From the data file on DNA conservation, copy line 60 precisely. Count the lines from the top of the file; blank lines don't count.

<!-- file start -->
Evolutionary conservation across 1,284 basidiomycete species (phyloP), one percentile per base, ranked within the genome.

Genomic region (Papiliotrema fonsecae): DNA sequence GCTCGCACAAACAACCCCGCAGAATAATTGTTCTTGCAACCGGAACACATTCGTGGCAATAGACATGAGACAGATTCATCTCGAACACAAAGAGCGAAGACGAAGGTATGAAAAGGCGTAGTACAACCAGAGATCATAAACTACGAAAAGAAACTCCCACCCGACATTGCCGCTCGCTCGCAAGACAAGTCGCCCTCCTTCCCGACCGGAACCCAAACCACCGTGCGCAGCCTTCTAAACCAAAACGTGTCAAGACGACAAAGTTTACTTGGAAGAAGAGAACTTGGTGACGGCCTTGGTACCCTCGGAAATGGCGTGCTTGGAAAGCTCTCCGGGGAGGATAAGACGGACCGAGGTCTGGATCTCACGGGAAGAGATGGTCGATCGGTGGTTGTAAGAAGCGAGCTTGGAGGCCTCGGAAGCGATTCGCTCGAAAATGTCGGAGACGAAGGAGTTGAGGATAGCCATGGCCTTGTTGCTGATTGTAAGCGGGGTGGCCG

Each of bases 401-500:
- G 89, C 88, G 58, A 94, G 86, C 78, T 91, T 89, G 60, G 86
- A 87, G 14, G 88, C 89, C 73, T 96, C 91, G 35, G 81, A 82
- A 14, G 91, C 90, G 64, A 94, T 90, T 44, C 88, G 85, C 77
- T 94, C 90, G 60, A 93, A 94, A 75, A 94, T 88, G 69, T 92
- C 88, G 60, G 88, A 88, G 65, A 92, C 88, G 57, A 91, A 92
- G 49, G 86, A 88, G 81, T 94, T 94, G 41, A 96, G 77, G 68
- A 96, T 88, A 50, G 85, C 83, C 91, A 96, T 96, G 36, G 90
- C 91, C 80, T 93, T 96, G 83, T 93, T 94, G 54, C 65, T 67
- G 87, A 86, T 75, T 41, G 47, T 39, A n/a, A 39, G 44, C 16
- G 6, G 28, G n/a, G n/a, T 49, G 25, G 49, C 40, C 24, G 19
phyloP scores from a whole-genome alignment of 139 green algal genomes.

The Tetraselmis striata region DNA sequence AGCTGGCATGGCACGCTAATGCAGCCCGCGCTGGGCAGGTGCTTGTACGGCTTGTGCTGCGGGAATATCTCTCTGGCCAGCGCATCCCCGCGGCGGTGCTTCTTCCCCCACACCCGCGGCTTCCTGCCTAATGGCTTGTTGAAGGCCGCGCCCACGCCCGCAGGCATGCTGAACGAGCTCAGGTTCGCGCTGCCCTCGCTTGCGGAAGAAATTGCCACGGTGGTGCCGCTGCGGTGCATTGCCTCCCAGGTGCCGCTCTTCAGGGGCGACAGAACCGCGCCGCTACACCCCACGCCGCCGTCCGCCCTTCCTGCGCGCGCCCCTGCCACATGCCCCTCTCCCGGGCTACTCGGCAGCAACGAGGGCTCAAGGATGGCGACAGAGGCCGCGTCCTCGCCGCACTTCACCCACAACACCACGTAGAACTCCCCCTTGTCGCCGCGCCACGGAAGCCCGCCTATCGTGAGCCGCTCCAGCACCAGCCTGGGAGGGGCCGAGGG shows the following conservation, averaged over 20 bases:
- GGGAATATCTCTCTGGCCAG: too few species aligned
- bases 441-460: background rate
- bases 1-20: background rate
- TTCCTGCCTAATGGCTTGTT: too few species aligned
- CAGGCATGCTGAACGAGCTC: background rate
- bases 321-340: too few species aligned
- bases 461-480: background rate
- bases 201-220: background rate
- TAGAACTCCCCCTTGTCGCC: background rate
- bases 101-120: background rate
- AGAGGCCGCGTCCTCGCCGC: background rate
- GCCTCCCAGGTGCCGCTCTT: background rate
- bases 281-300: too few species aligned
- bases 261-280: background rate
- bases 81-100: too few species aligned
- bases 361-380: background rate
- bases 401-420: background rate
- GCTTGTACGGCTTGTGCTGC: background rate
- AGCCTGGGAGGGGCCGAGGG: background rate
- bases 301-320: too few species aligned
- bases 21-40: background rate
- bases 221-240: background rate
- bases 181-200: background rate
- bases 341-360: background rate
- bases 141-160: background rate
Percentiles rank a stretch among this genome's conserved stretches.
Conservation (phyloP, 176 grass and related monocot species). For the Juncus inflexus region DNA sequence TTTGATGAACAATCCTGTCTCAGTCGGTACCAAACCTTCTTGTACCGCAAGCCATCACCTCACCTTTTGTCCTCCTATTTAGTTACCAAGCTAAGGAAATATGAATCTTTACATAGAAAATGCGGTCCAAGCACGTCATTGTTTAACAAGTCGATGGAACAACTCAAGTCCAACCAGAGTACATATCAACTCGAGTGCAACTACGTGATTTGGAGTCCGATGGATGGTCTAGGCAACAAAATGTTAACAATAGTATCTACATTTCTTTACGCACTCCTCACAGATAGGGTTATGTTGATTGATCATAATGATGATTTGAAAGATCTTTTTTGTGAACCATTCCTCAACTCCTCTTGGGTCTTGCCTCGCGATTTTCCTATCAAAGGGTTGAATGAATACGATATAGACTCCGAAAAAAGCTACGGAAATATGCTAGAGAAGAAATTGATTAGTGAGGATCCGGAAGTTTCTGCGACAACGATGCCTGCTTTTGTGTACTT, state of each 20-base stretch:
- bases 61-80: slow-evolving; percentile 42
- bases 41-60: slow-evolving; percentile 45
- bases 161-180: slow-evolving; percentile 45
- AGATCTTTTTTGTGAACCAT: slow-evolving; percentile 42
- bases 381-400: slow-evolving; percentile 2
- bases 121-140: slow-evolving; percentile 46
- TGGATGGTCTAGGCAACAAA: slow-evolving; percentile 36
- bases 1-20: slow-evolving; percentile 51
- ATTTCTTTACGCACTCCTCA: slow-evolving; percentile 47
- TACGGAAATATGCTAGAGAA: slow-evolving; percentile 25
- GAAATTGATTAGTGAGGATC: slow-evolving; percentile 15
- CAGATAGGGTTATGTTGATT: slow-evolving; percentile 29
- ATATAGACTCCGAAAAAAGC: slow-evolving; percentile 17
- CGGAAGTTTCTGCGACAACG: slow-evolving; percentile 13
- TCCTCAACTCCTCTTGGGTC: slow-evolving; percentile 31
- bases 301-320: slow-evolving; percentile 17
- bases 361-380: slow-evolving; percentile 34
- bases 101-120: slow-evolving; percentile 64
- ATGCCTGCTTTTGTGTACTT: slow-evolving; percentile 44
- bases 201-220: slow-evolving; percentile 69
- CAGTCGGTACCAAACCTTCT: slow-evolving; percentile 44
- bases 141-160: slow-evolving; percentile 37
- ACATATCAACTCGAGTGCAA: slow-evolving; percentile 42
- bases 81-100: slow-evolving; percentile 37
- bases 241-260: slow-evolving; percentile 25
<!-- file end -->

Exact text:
- bases 101-120: slow-evolving; percentile 64